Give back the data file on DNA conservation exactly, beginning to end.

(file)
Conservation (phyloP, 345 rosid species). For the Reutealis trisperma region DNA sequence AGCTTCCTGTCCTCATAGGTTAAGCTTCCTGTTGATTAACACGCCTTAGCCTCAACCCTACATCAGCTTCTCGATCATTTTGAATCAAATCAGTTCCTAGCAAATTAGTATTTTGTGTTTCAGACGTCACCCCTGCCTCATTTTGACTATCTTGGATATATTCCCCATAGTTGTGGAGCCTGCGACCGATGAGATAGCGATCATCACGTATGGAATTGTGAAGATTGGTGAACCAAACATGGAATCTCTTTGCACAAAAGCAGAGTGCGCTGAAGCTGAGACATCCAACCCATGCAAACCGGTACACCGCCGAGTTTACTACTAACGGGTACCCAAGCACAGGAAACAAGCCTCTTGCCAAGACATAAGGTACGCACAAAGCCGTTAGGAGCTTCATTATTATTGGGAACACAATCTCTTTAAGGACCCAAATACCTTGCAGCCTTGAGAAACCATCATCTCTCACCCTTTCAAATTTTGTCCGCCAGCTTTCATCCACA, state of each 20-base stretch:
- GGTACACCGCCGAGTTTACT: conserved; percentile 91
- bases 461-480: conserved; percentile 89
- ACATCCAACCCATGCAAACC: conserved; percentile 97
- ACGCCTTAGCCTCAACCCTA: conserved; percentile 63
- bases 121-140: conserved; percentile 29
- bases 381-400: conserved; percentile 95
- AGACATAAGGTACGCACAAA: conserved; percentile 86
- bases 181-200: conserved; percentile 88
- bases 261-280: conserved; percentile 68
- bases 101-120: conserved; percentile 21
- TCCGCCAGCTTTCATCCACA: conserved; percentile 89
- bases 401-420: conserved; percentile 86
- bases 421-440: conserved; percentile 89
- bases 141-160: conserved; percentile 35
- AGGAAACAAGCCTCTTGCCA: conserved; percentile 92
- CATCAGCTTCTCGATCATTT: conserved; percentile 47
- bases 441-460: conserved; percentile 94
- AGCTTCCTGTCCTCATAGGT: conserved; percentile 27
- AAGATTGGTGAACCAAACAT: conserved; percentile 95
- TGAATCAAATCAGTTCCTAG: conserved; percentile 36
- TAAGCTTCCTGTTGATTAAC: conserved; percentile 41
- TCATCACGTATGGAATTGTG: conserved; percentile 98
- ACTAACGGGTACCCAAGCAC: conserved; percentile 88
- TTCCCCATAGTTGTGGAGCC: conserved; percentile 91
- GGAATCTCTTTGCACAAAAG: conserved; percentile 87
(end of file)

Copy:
Conservation (phyloP, 345 rosid species). For the Reutealis trisperma region DNA sequence AGCTTCCTGTCCTCATAGGTTAAGCTTCCTGTTGATTAACACGCCTTAGCCTCAACCCTACATCAGCTTCTCGATCATTTTGAATCAAATCAGTTCCTAGCAAATTAGTATTTTGTGTTTCAGACGTCACCCCTGCCTCATTTTGACTATCTTGGATATATTCCCCATAGTTGTGGAGCCTGCGACCGATGAGATAGCGATCATCACGTATGGAATTGTGAAGATTGGTGAACCAAACATGGAATCTCTTTGCACAAAAGCAGAGTGCGCTGAAGCTGAGACATCCAACCCATGCAAACCGGTACACCGCCGAGTTTACTACTAACGGGTACCCAAGCACAGGAAACAAGCCTCTTGCCAAGACATAAGGTACGCACAAAGCCGTTAGGAGCTTCATTATTATTGGGAACACAATCTCTTTAAGGACCCAAATACCTTGCAGCCTTGAGAAACCATCATCTCTCACCCTTTCAAATTTTGTCCGCCAGCTTTCATCCACA, state of each 20-base stretch:
- GGTACACCGCCGAGTTTACT: conserved; percentile 91
- bases 461-480: conserved; percentile 89
- ACATCCAACCCATGCAAACC: conserved; percentile 97
- ACGCCTTAGCCTCAACCCTA: conserved; percentile 63
- bases 121-140: conserved; percentile 29
- bases 381-400: conserved; percentile 95
- AGACATAAGGTACGCACAAA: conserved; percentile 86
- bases 181-200: conserved; percentile 88
- bases 261-280: conserved; percentile 68
- bases 101-120: conserved; percentile 21
- TCCGCCAGCTTTCATCCACA: conserved; percentile 89
- bases 401-420: conserved; percentile 86
- bases 421-440: conserved; percentile 89
- bases 141-160: conserved; percentile 35
- AGGAAACAAGCCTCTTGCCA: conserved; percentile 92
- CATCAGCTTCTCGATCATTT: conserved; percentile 47
- bases 441-460: conserved; percentile 94
- AGCTTCCTGTCCTCATAGGT: conserved; percentile 27
- AAGATTGGTGAACCAAACAT: conserved; percentile 95
- TGAATCAAATCAGTTCCTAG: conserved; percentile 36
- TAAGCTTCCTGTTGATTAAC: conserved; percentile 41
- TCATCACGTATGGAATTGTG: conserved; percentile 98
- ACTAACGGGTACCCAAGCAC: conserved; percentile 88
- TTCCCCATAGTTGTGGAGCC: conserved; percentile 91
- GGAATCTCTTTGCACAAAAG: conserved; percentile 87